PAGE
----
One name I’d always hear around Toronto in the early to mid-2000’s was “Andrew James”. During that time he was making a name for himself in the Toronto entertainment industry. Through S4 Entertainment, his artist development, artist management and event production company, he developed and managed some of the top urban Christian talent in the city, including rapper Promise and R&B princess Roshana. He also published a nationally distributed music magazine called Inspired and after watching the film “Drumline” founded The Drum Off billed as Toronto’s #1 Drum Competition. Today, there are a number of black Christian entrepreneurs in Toronto doing their thing in music, media and events, but Andrew James was one of the first to do it.

In recent years, he wrote his first book  ‘Bird Words: Inspirational thoughts for everyday life in 140 characters or less‘ and produced Urban Gospel talk show “City Gospel Presents” which airs weekly on the Miracle Channel.

Along the way he married his wife Juli-Anne, who is a force in her own right. An HR Communication Business Analyst by day, similar to her husband, she’s also a published author releasing her first book in 2016 after years of writing for theatre productions, entertainment websites and blogs. ‘Every Day Wisdom‘ is an inspirational book that takes readers on a 90-day journey in developing faith and wisdom in their lives.

Streams Community Hub founders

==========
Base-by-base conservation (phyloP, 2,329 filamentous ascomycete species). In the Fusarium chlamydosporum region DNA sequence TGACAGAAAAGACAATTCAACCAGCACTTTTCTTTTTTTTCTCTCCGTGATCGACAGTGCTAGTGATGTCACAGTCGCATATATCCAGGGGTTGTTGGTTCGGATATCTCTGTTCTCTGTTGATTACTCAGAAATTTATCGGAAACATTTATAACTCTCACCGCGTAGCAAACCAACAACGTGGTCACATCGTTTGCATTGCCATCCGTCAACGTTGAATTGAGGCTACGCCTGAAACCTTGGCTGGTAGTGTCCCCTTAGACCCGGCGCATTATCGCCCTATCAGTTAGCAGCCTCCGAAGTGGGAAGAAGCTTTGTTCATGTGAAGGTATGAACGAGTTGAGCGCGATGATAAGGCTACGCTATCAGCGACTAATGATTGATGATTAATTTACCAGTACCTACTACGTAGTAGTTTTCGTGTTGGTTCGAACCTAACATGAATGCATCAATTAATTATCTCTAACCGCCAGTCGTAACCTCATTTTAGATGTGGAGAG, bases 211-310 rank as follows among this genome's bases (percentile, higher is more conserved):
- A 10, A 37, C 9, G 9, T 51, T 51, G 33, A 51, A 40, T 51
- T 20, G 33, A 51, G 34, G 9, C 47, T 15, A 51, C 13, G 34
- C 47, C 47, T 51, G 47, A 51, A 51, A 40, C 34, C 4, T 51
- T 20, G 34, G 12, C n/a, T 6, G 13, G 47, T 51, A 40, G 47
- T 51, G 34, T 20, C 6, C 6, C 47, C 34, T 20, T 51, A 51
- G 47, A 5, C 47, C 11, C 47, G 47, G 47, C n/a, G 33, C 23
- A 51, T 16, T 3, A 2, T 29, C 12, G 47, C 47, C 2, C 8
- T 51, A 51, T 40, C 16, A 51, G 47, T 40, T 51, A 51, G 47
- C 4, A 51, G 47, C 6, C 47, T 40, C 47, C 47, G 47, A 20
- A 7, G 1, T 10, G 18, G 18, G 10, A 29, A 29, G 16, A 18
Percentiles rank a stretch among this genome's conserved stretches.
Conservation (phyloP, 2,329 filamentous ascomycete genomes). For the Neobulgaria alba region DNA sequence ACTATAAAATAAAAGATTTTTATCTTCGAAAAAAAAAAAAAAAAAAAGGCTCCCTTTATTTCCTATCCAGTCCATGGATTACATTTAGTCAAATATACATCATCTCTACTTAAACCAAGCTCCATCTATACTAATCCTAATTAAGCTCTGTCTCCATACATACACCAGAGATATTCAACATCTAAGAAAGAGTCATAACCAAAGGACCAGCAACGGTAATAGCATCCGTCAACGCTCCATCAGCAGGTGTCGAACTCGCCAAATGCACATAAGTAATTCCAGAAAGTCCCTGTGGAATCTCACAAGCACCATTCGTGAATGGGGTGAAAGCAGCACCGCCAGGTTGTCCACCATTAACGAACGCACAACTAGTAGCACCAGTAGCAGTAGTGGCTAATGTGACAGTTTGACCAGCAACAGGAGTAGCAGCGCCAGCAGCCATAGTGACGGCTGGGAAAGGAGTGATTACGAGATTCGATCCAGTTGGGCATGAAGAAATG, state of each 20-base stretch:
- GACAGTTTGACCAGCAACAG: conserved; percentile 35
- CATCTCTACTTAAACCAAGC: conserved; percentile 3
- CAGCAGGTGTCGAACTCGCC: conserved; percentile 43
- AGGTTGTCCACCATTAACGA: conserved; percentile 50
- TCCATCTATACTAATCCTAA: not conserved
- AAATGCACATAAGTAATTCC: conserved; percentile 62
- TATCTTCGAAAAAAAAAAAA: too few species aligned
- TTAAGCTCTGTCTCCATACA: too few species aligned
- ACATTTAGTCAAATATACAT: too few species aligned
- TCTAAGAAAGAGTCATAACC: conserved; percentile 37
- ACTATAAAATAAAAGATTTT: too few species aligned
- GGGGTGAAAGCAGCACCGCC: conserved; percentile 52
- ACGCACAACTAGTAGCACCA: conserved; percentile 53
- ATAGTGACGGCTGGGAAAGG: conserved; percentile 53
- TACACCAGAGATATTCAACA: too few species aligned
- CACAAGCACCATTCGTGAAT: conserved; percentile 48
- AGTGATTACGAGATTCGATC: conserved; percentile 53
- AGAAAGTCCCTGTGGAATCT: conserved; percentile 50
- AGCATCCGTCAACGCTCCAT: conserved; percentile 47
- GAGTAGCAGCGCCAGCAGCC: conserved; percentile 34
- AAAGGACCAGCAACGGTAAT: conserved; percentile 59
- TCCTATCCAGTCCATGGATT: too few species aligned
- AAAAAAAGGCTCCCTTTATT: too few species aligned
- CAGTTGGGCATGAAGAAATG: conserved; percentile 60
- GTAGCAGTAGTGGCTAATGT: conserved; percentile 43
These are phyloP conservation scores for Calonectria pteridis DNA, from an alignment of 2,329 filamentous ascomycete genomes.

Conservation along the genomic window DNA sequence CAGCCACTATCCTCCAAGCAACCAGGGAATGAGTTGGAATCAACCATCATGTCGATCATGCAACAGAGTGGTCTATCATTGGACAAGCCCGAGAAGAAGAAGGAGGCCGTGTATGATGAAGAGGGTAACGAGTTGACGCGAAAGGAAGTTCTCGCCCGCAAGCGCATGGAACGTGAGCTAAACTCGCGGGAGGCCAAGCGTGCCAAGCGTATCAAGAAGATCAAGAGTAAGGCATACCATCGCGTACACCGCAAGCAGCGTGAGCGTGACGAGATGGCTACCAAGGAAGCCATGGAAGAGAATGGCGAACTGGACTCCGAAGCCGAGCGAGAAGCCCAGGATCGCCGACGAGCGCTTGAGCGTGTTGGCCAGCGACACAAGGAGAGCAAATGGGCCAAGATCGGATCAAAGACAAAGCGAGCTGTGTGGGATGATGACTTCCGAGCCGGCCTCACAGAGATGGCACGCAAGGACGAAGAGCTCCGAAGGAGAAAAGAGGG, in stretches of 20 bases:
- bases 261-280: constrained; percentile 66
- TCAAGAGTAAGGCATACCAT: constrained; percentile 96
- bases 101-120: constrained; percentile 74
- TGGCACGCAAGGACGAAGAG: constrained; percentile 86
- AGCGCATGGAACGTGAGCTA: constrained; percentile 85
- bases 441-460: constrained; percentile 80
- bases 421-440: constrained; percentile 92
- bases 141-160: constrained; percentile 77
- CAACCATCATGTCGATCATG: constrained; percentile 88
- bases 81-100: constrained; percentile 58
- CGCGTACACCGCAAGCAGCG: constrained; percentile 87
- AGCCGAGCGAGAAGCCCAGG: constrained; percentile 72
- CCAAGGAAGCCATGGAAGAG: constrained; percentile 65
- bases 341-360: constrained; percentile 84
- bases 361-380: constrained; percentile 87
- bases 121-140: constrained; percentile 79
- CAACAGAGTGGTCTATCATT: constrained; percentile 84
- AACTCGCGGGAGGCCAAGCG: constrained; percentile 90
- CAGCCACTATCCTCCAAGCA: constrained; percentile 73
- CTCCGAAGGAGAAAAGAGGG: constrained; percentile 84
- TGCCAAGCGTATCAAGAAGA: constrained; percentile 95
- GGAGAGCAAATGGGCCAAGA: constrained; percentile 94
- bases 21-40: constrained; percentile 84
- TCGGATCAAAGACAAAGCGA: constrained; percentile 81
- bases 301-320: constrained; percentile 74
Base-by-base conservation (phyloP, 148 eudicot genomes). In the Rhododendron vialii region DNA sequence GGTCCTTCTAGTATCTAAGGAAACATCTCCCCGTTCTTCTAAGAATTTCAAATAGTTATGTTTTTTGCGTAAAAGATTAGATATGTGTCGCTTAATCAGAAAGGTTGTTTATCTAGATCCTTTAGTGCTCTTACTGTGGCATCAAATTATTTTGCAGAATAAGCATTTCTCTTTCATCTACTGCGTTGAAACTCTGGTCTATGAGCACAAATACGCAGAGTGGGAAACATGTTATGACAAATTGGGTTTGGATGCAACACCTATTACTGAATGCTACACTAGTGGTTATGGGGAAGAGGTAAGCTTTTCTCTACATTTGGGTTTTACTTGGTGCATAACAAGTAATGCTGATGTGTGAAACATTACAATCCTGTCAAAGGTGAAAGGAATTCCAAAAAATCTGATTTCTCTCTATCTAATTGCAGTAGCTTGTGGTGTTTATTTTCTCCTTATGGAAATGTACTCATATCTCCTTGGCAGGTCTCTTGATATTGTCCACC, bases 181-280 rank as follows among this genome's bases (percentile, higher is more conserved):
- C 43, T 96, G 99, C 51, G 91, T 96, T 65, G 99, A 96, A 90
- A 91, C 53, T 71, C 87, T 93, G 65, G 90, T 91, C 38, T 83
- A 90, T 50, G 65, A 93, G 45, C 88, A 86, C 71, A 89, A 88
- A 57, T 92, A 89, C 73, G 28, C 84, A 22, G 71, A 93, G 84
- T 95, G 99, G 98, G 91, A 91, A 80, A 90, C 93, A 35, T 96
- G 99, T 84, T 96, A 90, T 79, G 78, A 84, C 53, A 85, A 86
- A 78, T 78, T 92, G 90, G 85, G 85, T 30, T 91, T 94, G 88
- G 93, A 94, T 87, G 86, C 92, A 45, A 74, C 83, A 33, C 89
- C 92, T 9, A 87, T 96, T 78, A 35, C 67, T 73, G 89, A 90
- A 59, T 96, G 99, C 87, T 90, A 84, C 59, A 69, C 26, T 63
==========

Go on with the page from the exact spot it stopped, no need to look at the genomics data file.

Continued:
All of these life, business and creative experiences have brought them to their latest venture, Streams Community Hub.

Andrew and Juli-Anne James now live in Shelburne, Ontario, just outside Toronto. It happens to be the fastest growing community in Ontario and the second fastest growing community in Canada. With 30% of the population between zero and 19 years of age, the James didn’t just find a community on the rise; they found an opportunity.

“There is an immense sense of pride in the culture and heritage of the Shelburne. There are friendliness and cooperation here. There is support for buying local. But, there is also unspoken, unaddressed poverty. There is a culture shock taking place as a result of the rapid population increase. There is a drug problem threatening the youth and a lack of opportunity and accessibility to activities to deter them from falling victim to the threat,” they said of their new home.

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The first phase was to host their first Creative Arts Summer Camp this past summer. They ended up hosting 50 children from 28 households.

The next phase is a coffeehouse and community space that provides youth with arts training and skills building, volunteer opportunities, work experience, conselling and a fun place to hang out, as well as a variety of services for adults.

The vision is clear.

“We envision a community coffeehouse where every dollar spent (and donated or granted) flows directly back into the local landscape by connecting people, investing in the youth and enriching lives through arts-centered activity and education”.

In order to fund their vision, Andrew and Juli-Anne have entered the Aviva Community Fund competition where members of the community can vote on projects to receive funding.

For more information about the Streams Community Hub or to vote, visit avivacommunityfund.org. Voting is open until Friday, October 18 at 12pm.

Kevin Bourne

 

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